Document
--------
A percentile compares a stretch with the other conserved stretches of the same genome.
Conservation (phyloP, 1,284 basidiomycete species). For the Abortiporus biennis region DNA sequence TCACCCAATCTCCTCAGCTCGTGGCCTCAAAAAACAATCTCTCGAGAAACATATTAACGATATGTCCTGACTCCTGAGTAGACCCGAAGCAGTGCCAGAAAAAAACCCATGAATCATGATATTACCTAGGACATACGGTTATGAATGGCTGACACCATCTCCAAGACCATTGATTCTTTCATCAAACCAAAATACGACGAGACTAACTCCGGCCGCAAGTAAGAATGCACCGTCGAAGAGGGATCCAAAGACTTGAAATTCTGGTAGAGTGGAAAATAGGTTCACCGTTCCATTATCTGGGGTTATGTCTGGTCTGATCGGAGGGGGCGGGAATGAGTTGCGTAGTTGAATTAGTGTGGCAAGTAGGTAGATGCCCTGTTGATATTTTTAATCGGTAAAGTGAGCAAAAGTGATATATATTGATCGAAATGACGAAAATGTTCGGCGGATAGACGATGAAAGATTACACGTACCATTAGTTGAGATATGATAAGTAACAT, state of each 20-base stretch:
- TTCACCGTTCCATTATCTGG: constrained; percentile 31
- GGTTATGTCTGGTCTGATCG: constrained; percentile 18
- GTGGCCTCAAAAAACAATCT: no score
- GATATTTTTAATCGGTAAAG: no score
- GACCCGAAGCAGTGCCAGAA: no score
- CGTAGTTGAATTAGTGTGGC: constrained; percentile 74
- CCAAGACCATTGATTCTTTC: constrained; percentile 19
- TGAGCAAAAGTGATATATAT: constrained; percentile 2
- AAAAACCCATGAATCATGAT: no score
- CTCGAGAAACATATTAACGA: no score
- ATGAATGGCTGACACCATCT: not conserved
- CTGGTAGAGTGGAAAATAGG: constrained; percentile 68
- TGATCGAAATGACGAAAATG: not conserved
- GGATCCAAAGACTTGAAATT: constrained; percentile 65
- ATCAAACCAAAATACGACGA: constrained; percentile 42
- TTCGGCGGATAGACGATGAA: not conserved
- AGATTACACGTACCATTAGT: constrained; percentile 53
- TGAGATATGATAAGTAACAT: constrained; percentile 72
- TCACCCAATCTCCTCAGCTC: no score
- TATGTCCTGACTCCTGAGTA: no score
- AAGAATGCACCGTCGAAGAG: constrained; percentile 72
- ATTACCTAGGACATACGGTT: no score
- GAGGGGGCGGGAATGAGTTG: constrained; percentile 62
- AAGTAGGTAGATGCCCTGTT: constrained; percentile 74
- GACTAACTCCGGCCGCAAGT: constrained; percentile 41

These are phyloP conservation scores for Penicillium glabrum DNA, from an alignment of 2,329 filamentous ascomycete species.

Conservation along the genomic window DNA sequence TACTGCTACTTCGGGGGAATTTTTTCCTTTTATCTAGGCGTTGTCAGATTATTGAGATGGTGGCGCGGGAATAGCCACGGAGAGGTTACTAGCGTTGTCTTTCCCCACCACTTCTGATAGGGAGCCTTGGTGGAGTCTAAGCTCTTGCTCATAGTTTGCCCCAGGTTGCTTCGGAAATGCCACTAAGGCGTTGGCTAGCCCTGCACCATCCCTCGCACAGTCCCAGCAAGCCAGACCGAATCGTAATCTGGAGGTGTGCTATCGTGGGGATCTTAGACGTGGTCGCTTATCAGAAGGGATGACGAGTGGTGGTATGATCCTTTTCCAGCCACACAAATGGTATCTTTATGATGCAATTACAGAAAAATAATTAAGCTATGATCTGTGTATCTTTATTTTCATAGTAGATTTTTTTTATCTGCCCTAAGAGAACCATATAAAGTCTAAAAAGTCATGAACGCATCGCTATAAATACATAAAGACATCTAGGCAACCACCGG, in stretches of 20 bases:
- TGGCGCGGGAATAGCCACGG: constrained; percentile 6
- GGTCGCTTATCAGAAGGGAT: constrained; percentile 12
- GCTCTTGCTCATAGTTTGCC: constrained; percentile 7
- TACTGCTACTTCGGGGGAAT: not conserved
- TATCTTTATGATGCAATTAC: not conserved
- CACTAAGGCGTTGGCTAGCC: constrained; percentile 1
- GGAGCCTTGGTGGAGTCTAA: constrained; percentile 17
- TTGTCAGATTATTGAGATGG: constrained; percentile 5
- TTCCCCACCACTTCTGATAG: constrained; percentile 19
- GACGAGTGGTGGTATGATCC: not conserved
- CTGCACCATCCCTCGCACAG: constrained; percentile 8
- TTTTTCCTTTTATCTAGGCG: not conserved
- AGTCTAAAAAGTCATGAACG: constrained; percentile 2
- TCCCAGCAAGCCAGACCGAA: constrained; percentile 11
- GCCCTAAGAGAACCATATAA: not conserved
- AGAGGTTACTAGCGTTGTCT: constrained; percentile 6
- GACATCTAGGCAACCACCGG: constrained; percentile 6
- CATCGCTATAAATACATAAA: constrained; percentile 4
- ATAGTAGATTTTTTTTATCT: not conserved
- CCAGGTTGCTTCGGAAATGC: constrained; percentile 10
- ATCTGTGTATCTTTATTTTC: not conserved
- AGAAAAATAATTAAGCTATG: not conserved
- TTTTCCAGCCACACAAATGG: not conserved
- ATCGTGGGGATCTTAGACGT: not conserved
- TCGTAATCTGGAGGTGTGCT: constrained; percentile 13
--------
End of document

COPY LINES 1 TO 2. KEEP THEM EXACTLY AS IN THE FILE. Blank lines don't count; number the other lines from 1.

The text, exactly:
A percentile compares a stretch with the other conserved stretches of the same genome.
Conservation (phyloP, 1,284 basidiomycete species). For the Abortiporus biennis region DNA sequence TCACCCAATCTCCTCAGCTCGTGGCCTCAAAAAACAATCTCTCGAGAAACATATTAACGATATGTCCTGACTCCTGAGTAGACCCGAAGCAGTGCCAGAAAAAAACCCATGAATCATGATATTACCTAGGACATACGGTTATGAATGGCTGACACCATCTCCAAGACCATTGATTCTTTCATCAAACCAAAATACGACGAGACTAACTCCGGCCGCAAGTAAGAATGCACCGTCGAAGAGGGATCCAAAGACTTGAAATTCTGGTAGAGTGGAAAATAGGTTCACCGTTCCATTATCTGGGGTTATGTCTGGTCTGATCGGAGGGGGCGGGAATGAGTTGCGTAGTTGAATTAGTGTGGCAAGTAGGTAGATGCCCTGTTGATATTTTTAATCGGTAAAGTGAGCAAAAGTGATATATATTGATCGAAATGACGAAAATGTTCGGCGGATAGACGATGAAAGATTACACGTACCATTAGTTGAGATATGATAAGTAACAT, state of each 20-base stretch: